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Melbourne

federation square melbourne Federation Square is the indoor/outdoor Grand Central, the city's premier gathering spot. Geometrically designed buildings housing art galleries, cinemas, shops and cafes surround a large open area used for concerts, outdoor films, sitting, strolling and people watching. The excellent Visitor Center is located here in spacious underground premises.

The National Gallery of Victoria has two distinct properties worth visiting. The Ian Potter Centre, located on Federation Square, has a wonderfully eclectic, three-level interior design, with each room varied in shape and color. It houses a large collection of Australian art, including Aboriginal and Torres Strait Islander art on canvas and bark; intriguing sculpture made from wood and found objects such as metal and barbed wire; and Australian colonial art, landscapes and impressionists. The National Gallery of Victoria International is located just south of the Yarra River and offers works by major European artists.

For performances and other cultural events, head to the Arts Centre Melbourne; the complex includes the State Theatre, the Playhouse and Fairfax Studio, among other venues. The lobbies' art works are open to the public.

The State Library of Victoria houses more than two million books, and the design of its handsome reading room was based on London's original British Museum Library Reading Room. The central dome provides galleries for two permanent exhibitions: The Changing Face of Victoria with historic artifacts, photos, drawings and maps, and Mirror of the World: books and ideas, an exhibition from the library's valuable rare book collection. Admission is free. Internet use is also free -- there's a wireless hotspot here.

St. Paul's Cathedral, located at the corner of Flinders and Swanston Streets across from Federation Square, is English Gothic Revival in style with an interior of decorative mosaics, floor tiles and wood carvings. A choir of men and boys sings at 5:10 p.m. every Tuesday through Friday and at Sunday services. The church spire (321 feet) is climbable. On the opposite corner is the imposing mustard yellow facade of Flinders Street Railway Station with its long arcades stretching along Flinders Street and St. Kilda Road.

Photos: 11 Best Australia Experiences

For a view of the city, Eureka Skydeck 88 affords a 360-degree panorama from 974 feet up. For a truly scary experience, a glass cube called the Edge, taking 12 fearless souls, extends out beyond the building's top edge with views in all directions -- including straight down.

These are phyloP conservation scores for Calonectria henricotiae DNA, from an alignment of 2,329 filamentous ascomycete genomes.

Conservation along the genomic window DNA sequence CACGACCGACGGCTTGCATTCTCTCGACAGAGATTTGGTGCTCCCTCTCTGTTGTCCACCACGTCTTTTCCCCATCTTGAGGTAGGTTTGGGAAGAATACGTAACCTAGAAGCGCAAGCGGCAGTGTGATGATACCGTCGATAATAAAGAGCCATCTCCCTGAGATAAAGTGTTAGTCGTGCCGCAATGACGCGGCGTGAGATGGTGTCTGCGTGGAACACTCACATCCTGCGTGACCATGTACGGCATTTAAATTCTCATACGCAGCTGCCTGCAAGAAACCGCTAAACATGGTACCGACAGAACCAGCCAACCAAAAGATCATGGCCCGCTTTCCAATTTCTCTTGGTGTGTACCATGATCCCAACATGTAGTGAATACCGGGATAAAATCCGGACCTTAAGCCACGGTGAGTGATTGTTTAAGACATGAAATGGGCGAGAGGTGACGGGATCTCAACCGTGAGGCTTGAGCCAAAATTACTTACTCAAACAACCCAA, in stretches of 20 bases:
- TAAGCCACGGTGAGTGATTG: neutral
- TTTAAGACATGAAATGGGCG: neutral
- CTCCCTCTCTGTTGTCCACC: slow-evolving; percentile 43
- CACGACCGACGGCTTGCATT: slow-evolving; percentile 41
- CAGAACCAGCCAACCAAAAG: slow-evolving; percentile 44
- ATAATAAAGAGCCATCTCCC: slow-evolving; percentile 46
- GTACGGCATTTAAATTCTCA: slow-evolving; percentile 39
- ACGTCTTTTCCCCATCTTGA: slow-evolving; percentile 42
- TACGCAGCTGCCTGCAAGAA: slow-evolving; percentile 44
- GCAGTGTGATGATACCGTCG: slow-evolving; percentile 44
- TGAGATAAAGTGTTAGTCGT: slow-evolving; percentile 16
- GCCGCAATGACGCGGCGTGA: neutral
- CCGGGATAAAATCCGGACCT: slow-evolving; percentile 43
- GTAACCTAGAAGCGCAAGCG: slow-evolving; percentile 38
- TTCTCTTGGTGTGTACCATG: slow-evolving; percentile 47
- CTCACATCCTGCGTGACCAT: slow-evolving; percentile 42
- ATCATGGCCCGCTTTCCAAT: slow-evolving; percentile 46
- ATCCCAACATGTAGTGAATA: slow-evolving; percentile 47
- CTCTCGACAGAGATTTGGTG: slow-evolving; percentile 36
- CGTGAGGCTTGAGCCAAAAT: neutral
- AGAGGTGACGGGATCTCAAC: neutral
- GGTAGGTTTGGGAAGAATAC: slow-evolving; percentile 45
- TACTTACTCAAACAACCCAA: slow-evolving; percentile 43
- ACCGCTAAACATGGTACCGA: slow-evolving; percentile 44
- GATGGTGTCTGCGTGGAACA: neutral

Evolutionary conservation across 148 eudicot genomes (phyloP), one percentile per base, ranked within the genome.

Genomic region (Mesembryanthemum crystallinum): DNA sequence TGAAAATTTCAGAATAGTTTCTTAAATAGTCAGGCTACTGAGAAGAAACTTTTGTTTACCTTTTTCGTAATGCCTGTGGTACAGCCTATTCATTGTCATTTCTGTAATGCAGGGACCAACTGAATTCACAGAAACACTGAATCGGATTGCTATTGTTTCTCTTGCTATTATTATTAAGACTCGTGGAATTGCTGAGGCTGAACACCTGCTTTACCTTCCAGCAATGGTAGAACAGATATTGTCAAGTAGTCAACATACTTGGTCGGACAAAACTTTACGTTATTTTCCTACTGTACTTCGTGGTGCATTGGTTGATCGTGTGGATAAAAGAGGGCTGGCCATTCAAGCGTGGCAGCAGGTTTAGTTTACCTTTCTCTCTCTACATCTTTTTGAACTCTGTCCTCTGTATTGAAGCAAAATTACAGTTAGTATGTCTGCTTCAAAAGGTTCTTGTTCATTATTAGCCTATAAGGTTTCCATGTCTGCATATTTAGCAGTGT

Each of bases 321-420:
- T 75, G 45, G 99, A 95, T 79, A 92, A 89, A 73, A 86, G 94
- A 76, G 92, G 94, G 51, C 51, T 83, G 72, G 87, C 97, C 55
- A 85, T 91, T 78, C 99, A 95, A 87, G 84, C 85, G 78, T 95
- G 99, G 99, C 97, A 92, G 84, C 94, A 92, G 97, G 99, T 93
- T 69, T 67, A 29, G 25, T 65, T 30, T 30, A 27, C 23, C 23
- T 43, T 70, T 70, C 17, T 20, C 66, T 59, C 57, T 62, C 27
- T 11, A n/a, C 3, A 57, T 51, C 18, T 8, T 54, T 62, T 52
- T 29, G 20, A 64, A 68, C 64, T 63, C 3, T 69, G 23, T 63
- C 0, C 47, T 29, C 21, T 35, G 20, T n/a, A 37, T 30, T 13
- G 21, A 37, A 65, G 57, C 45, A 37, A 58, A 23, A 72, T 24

The Royal Botanic Gardens comprise 94 undulating acres with 50,000 plant specimens from all over the world. Sections of the gardens include an Australian forest walk, fern gully, camellia garden, and ponds with geese, ducks and swans. It's free and may be accessed by walking about a mile via Princes Bridge and then along the Yarra River, or from St. Kilda Road just south of the National Gallery of Victoria International. The area along the Yarra River has free barbecue setups and picnic tables, and the botanic garden has two attractive cafes.

webb bridge docklands melbourne Docklands -- an emerging commercial, residential, sports, marina, hotel and restaurant complex -- is still under construction in the old industrial port area, but its many restaurants, shops and public attractions are already open to visitors. You can reach Melbourne's largest new development via the free City Circle tram.

St. Kilda is a quirky seaside suburb with a huge number of restaurants and pastry shops, an esplanade, a beach, a pier with an arts and crafts fair on Sunday, and Luna Park with its old-fashioned amusements, including a couple of roller coasters. It makes a nice half-day outing. It's served by several different tram routes; for a variety of city views, you can go via one and come back another.

Sovereign Hill, near Ballarat, recreates Victoria's gold rush days during the 1850's when it was the richest alluvial gold mining area in the world. See the tented and mud-and-bark hut living quarters, and watch horses hauling carts and carriages and propelling machinery. The town has candle and confectionary makers, blacksmiths and tinsmiths, carriage makers and wheelwrights, and furniture manufacturing. You can pan for gold, explore a mine and spend the night in a lodge overlooking the town. It's about 90 minutes outside of Melbourne by train or car.
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